Among the 22 patients with MPN-BP studied 11 were cytogenetically normal while the remainder had multiple chromosomal abnormalities including del(5), del(20q), del(14), +1q, del(17p). 86% of the patients had at least 2 myeloid malignancy gene mutations including JAK2, ASXL1, TET2, MPL, SF3B1, RUNX1, U2AF1, PTPN11, IDH1/2, SRSF2 and TP53. These findings indicate that MPN-BP is characterized by multiple mutational events and cytogenetic abnormalities. T cell-depleted mononuclear cells from 8 of 14 patients engrafted in NSG mice {>0.5% hCD45+ cells in bone marrow (BM)}. Among them, samples from 6 patients resulted in a high degree of hCD45+ cell chimerism (34.6±6.4% in BM) and recapitulated numerous aspects of MPN-BP within 4 months, including the presence of at least 20% hCD45dimCD33+ cells or hCD34+ cells, or at least 20% blasts as detected by morphological examination of the marrow and leukemia cell dissemination to the spleen and PB. These mice had a 2.8±0.6- fold increase in splenic weight as compared to mice receiving PBS alone. The leukemic mice were characterized by reduced blood counts, suggesting that MPN-BP cells suppressed normal murine hematopoiesis, or led to cytopenias due to hyper-splenism. Moreover, the greater degrees of blast cell chimerism and the higher frequency of leukemia initiating cells as determined by limiting dilution analyses correlated with a shorter time to leukemia initiation and an inferior clinical outcome of the transplanted NSG mice. Grafts from each of these 6 MPN-BP patients produced a large number of donor-derived myeloid cells and a smaller number of lymphoid cells (mostly CD3+ and few CD19+). Cells belonging to each of these lineages and leukemic cells in primary recipients produced from Pts 4, 5, 6 and 11 had an identical proportion of chromosomally abnormal and mutated cells as primary cells [Pt 4: JAK2V617F, TET2 and PHF6; Pt 5 and 11: Del (20q), +8; Pt 6: +1q, del(17p)], except that a small proportion of T cells from Pts 5 and 11 lacked chromosomal abnormalities. Furthermore, the degree of MPN-BP engraftment and leukemic cell burden increased with the subsequent 3 serial transplantations even when the recipients received progressively smaller numbers of MPN-BP cells from the prior recipient. Primary Pt 6 originally had a JAK2V617F+ PV but lost JAK2V617F at the time the MPN-BP occurred at which time there were two clonal cell populations, one with +1q (12%) and the other del(17p) (80%), the site of the TP53 gene, as well as normal cells (8%). In the primary recipient NSG the donor derived cells were JAK2V617F- but contained +1q (1%) and del(17p) (98.5%) and cytogenetically normal (0.5%). +1q and JAK2V617F were not observed, while cells containing the TP53 deletion alone were detected in donor derived leukemic cells, mature myeloid and T cells in the secondary and subsequent serial recipients. Furthermore, del(17p) was found in phenotypically isolated HSCs, MPPs, MLPs, CMPs, GMPs, MEPs, and mature T cells within the CD33 cell fraction as well as CD45dimCD33+ AML blasts selected from primary MPN-BP cells from Pt6. However, +1q was found exclusively in purified MLPs and MEP. These observations establish that cytogenetic and mutational events that lead to MPN-BP occur at different stages along the developmental HSC hierarchy and that a small population of normal HSCs persist. Furthermore, in JAK2V617F+ MPNs that develop MPN-BP and lose JAK2V617F, additional cytogenetic events occur at different stages along the JAK2V617F- MPN-BP-stem cell hierarchy. Our ability to serially transplant the LIC from these patients has allowed us to create the first MPN-BP PDX model that will not only extend our understanding of MPN-BP stem cell biology but might also prove useful for screening drugs to treat MPN-BP.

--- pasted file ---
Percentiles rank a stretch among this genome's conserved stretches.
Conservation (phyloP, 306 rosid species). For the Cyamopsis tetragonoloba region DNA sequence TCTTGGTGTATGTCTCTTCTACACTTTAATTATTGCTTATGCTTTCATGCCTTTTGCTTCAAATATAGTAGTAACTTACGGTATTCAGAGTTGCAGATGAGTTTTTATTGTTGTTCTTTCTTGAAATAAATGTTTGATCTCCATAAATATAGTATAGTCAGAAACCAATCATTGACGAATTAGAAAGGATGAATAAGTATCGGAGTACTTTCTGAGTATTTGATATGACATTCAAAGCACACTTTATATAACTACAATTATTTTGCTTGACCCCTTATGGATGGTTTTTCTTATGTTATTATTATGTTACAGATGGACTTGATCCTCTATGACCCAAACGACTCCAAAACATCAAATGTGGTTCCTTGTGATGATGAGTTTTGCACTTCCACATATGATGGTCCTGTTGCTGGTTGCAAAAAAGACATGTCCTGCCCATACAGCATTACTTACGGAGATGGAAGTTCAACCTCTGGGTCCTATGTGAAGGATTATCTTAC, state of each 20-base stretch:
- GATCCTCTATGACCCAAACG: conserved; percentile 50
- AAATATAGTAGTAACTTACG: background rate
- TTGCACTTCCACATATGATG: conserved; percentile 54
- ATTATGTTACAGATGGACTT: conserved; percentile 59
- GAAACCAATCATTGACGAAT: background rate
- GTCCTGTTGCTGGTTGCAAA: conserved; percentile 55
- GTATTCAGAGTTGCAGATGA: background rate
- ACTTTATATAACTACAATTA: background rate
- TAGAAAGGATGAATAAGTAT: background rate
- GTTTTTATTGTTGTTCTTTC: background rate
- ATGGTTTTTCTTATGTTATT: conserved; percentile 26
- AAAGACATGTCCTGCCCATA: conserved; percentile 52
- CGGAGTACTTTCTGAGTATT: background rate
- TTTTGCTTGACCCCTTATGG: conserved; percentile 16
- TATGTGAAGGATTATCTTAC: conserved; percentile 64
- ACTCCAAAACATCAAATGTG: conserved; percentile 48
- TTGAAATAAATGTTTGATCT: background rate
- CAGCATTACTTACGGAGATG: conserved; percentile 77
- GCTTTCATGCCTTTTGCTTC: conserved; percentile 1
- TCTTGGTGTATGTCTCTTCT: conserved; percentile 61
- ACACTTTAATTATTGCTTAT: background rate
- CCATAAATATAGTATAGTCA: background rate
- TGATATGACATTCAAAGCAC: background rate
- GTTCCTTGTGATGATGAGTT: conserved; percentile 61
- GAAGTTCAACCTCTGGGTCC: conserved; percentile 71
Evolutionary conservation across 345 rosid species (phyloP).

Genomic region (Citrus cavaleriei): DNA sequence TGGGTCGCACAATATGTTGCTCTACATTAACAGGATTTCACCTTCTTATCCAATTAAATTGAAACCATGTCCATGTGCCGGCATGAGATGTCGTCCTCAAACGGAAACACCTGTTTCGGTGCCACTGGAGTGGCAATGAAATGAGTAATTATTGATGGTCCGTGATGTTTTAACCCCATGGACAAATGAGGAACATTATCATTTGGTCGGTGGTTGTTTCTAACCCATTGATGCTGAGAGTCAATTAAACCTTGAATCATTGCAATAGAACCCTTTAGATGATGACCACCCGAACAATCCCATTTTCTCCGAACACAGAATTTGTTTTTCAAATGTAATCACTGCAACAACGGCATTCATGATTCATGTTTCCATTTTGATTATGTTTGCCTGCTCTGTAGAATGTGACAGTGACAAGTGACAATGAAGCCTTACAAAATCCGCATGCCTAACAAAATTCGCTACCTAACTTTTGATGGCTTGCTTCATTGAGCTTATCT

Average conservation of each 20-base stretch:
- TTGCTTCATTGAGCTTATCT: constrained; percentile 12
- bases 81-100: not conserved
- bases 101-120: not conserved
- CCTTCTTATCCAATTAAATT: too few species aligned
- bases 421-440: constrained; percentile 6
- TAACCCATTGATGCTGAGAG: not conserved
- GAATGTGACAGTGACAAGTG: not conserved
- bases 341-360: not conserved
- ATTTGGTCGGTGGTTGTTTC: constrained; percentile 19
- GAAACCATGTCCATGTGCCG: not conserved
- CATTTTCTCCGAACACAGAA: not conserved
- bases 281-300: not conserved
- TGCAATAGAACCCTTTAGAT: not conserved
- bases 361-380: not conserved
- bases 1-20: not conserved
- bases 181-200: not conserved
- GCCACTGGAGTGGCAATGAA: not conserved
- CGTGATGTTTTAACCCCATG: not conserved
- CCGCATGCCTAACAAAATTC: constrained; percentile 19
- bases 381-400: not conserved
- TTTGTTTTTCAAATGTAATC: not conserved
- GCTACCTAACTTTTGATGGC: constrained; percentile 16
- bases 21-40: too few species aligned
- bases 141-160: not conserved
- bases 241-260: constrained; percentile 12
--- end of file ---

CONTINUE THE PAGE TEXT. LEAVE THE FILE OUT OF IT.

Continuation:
Disclosures: Rampal: Jazz: Consultancy, Honoraria; Incyte: Honoraria, Research Funding; Stemline: Research Funding; Constellation: Research Funding; Celgene: Honoraria. Mascarenhas: Incyte: Membership on an entity's Board of Directors or advisory committees, Research Funding; CTI Biopharma: Membership on an entity's Board of Directors or advisory committees, Research Funding; Merck: Research Funding; Roche: Research Funding; Novartis: Research Funding; Celgene: Membership on an entity's Board of Directors or advisory committees; Promedior: Research Funding; Janssen: Research Funding. Hoffman: Formation Biologics: Research Funding; Summer Road: Research Funding; Merus: Research Funding; Incyte: Research Funding; Janssen: Research Funding.

*signifies non-member of ASH